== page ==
Analysis: N.C. marshes shows sea-level on the rise


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Photo credit: Julie G.
  • Photo credit: Julie G.

Shocking science: Climate change and rising seas coincide with the Industrial Revolution and is "not part of a natural cycle."

But we already knew that, didn't we?

From Science News:

Sea levels began rising precipitously in the late 19th century and have since tripled the rate of climb seen at any time in at least two millennia, a detailed analysis of North Carolina marsh sediments shows.

“This clearly shows the recent trend is not part of a natural cycle,” says Ken Miller of Rutgers University in Piscataway, New Jersey, who was not associated with the analysis.

Andrew Kemp of the University of Pennsylvania and his colleagues spent five years plumbing salt marsh sediments that had remained largely undisturbed for millennia.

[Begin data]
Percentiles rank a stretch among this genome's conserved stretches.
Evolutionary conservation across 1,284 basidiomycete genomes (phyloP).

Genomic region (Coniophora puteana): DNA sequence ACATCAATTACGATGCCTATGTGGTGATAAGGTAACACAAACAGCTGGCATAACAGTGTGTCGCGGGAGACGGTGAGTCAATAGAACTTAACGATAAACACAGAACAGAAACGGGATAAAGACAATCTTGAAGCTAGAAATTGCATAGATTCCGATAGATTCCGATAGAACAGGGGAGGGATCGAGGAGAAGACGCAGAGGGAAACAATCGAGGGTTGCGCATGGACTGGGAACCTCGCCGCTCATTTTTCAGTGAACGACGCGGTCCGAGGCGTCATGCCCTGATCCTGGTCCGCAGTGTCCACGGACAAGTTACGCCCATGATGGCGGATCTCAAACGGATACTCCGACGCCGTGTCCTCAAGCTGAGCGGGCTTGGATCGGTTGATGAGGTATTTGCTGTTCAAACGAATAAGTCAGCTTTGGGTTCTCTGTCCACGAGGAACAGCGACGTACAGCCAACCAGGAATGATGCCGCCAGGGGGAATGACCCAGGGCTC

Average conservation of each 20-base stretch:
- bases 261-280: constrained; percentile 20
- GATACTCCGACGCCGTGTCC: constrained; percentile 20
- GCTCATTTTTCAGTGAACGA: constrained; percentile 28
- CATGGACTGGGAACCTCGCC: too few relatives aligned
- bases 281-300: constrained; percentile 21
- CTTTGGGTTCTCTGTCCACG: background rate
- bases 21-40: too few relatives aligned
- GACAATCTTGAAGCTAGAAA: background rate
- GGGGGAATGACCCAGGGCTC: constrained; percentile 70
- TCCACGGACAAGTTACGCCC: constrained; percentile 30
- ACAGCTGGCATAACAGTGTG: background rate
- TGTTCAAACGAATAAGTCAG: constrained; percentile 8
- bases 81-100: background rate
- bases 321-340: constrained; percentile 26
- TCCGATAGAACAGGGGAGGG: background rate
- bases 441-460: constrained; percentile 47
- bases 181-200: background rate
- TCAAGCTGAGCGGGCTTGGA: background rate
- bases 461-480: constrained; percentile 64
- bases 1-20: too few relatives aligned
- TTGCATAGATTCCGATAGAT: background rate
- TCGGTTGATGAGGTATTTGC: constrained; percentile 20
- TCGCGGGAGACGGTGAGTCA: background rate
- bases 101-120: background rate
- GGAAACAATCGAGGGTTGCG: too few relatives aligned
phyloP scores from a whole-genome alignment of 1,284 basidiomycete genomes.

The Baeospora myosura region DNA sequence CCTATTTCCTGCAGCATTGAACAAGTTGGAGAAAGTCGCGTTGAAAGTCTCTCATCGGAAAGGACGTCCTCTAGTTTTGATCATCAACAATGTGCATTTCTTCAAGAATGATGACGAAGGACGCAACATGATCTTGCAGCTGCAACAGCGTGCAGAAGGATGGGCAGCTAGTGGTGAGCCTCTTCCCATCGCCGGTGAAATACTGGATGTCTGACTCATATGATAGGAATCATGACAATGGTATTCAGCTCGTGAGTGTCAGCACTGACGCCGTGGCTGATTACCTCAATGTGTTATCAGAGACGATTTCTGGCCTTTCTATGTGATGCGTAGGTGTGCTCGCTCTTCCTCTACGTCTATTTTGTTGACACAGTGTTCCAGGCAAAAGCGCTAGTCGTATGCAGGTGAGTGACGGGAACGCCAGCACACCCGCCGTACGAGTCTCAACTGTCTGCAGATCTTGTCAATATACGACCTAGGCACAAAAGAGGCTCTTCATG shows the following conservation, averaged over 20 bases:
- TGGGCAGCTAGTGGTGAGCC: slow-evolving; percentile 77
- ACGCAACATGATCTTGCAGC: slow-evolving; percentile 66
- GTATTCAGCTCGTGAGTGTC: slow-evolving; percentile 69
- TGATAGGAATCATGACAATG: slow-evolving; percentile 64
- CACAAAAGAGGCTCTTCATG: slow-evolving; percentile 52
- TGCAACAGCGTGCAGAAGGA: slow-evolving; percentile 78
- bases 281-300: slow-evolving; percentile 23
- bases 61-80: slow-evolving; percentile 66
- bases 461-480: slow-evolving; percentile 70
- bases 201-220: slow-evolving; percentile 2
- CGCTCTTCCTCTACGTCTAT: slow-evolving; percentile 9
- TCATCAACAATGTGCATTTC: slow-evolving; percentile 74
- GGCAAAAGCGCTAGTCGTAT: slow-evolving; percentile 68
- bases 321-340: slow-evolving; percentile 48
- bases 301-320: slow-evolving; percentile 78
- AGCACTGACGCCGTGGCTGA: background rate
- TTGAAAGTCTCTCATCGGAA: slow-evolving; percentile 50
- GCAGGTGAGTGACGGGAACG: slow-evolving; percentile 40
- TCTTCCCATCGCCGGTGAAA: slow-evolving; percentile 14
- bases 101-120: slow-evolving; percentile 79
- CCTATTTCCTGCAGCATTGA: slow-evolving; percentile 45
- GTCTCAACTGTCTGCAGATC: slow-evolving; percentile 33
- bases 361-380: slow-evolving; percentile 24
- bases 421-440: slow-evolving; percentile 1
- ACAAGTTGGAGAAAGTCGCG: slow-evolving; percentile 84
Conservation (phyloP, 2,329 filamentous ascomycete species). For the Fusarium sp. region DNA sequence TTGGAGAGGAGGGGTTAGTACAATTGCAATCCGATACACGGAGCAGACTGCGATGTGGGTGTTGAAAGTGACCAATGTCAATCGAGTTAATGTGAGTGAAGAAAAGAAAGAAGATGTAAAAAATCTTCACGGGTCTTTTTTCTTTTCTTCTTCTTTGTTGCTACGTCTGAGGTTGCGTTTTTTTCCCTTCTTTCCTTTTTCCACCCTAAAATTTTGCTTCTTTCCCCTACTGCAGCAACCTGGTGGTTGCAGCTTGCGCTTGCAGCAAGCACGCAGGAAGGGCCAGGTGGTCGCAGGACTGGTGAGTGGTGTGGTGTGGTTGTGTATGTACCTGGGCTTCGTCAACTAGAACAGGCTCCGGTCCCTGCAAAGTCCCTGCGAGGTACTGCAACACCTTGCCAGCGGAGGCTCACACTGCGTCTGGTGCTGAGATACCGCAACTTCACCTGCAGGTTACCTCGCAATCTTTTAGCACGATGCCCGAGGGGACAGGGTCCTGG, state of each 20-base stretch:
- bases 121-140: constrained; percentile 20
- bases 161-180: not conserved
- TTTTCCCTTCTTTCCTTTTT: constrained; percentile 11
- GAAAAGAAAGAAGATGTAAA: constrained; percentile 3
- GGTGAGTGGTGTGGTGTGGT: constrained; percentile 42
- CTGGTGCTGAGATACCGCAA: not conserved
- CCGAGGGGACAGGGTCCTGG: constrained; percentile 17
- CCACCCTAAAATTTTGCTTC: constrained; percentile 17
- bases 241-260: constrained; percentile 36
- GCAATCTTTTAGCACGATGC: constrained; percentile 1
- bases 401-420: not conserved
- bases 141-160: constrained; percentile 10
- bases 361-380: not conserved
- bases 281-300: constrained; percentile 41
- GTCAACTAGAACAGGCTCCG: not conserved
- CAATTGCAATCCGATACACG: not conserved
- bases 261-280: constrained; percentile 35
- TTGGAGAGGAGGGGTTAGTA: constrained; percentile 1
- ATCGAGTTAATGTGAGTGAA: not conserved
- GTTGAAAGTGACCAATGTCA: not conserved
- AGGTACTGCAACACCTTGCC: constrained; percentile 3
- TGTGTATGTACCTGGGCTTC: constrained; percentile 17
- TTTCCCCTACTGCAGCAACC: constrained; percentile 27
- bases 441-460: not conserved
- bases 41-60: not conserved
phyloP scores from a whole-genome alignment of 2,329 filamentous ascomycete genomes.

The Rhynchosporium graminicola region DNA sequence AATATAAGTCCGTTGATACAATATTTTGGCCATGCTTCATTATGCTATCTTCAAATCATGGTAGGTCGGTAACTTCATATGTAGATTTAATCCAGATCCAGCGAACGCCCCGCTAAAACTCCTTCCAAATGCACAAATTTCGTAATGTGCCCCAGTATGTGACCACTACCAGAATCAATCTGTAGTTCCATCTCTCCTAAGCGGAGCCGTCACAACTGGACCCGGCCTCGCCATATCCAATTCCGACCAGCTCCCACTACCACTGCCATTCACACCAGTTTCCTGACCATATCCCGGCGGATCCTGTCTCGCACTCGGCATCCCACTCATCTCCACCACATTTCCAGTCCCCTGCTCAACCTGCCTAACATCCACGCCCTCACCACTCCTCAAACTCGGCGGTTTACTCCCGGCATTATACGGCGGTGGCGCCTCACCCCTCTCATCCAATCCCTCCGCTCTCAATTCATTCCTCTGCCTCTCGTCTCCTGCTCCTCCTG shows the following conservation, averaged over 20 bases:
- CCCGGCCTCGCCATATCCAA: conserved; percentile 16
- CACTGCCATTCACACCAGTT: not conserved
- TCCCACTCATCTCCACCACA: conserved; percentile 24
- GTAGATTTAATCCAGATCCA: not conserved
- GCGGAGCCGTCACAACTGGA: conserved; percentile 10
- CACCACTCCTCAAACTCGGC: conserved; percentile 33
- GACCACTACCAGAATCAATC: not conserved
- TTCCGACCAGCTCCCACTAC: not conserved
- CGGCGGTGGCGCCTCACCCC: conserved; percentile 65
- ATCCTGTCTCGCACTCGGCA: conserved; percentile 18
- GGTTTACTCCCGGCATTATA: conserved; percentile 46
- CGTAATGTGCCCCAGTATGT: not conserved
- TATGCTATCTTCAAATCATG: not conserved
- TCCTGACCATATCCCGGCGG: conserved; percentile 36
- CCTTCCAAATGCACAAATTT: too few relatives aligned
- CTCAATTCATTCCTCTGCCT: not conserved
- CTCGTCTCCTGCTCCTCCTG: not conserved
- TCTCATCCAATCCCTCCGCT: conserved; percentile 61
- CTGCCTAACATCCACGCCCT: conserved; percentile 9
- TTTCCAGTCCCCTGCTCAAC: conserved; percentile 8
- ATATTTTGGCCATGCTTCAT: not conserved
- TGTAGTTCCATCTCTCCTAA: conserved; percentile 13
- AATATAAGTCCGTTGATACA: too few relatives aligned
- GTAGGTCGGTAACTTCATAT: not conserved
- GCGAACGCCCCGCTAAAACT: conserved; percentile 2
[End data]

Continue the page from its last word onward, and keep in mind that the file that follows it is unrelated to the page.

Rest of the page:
The cores show that sea level at the North Carolina sites was largely unchanging from 100 B.C. until A.D. 950. Then sea level underwent a four-century rise averaging 0.6 millimeters per year. Sea level didn’t rise again until after 1865. Since then, it’s been climbing an average of 2.1 millimeters annually. And at least for the last 80 years, Horton says, “the fit with North Carolina tide gauge data is one to one: It’s perfect.”

Read the entire article, by Janet Raloff, here.


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